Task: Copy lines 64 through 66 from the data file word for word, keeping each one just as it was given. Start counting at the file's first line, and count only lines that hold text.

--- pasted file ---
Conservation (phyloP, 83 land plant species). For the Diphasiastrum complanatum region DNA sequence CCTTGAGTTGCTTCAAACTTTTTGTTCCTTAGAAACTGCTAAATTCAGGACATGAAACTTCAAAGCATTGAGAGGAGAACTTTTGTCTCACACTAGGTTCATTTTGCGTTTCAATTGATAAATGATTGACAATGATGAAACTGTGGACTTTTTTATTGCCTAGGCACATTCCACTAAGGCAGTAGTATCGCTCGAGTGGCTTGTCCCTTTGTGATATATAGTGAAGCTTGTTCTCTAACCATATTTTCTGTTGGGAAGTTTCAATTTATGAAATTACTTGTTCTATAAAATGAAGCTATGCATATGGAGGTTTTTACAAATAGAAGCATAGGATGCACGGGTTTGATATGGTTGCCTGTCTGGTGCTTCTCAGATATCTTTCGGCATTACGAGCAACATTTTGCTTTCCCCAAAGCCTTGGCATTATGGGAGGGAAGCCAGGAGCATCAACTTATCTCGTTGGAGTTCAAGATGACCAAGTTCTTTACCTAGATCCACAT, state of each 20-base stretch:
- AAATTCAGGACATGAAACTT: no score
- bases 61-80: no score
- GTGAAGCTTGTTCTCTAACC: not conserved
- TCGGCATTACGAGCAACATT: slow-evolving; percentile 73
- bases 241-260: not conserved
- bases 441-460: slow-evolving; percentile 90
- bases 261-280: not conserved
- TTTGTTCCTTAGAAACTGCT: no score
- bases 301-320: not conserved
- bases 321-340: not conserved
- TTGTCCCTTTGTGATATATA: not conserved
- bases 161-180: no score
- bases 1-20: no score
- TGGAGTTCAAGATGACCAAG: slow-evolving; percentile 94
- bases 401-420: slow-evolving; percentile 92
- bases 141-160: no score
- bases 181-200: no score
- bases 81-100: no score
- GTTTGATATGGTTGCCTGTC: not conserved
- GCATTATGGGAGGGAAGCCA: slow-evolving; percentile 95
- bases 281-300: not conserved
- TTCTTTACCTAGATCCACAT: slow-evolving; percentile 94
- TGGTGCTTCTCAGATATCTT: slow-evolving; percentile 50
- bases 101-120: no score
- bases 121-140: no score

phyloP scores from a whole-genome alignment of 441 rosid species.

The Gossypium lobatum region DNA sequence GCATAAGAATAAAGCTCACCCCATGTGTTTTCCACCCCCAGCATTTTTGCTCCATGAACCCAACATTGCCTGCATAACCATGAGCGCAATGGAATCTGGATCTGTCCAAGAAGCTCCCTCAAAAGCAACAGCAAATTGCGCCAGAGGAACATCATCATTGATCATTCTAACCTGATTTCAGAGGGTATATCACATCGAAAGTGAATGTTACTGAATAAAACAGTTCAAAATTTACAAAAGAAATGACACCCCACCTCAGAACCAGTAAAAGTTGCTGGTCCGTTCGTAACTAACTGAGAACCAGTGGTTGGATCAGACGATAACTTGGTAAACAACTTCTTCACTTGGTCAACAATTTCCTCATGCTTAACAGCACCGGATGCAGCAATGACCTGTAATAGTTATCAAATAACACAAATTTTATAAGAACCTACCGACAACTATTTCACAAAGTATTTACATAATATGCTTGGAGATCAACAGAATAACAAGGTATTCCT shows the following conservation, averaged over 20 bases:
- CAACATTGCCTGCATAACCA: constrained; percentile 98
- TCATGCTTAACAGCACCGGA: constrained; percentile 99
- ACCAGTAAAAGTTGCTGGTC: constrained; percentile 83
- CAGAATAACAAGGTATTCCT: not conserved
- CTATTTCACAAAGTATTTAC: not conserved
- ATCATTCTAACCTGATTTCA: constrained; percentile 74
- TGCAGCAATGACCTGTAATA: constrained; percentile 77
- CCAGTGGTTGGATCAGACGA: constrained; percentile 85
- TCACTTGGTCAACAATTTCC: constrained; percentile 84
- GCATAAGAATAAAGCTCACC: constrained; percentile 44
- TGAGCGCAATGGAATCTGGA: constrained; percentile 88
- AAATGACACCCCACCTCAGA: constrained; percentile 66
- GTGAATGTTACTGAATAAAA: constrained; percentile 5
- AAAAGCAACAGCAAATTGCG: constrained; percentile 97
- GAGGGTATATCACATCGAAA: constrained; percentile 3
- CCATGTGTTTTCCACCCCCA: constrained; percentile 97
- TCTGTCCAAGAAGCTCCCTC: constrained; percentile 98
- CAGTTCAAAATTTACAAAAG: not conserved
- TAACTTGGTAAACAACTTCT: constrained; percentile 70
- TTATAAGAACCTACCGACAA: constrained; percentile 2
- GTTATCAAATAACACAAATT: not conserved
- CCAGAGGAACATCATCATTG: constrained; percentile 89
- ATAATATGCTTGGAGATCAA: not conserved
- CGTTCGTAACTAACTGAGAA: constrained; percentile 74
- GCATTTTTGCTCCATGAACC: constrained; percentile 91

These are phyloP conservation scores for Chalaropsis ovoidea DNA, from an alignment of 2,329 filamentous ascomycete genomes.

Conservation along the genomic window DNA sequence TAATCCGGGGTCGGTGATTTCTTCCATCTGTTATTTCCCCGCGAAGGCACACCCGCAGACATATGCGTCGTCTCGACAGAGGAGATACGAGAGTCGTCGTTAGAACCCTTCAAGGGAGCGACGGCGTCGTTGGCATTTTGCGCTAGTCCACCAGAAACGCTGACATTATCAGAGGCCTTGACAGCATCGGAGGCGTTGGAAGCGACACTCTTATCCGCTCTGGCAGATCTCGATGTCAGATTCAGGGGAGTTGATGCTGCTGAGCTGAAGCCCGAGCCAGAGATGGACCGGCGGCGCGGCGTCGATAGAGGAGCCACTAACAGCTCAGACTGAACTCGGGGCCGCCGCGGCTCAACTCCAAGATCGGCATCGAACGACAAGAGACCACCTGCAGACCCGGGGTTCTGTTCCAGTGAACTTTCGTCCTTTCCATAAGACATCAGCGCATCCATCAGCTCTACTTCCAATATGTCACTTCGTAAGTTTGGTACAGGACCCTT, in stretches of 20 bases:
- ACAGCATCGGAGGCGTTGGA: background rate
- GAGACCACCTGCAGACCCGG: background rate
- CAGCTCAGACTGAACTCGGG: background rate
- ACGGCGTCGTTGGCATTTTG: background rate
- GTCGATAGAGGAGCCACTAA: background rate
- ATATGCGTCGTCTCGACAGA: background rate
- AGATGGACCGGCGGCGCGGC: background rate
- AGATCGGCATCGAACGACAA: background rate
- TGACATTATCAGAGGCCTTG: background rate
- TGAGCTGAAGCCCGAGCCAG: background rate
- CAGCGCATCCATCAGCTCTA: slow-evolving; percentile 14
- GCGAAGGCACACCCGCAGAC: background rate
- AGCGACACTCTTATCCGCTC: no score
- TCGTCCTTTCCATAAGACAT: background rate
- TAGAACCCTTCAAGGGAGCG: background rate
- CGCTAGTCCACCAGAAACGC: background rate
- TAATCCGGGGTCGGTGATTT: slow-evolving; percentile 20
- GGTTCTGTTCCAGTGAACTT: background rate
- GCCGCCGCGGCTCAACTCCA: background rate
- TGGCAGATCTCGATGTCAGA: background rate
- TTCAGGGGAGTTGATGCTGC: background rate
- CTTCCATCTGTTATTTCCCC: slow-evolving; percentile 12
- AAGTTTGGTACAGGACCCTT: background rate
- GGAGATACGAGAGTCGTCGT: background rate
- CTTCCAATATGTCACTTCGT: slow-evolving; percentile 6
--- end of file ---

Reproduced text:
- TGACATTATCAGAGGCCTTG: background rate
- TGAGCTGAAGCCCGAGCCAG: background rate
- CAGCGCATCCATCAGCTCTA: slow-evolving; percentile 14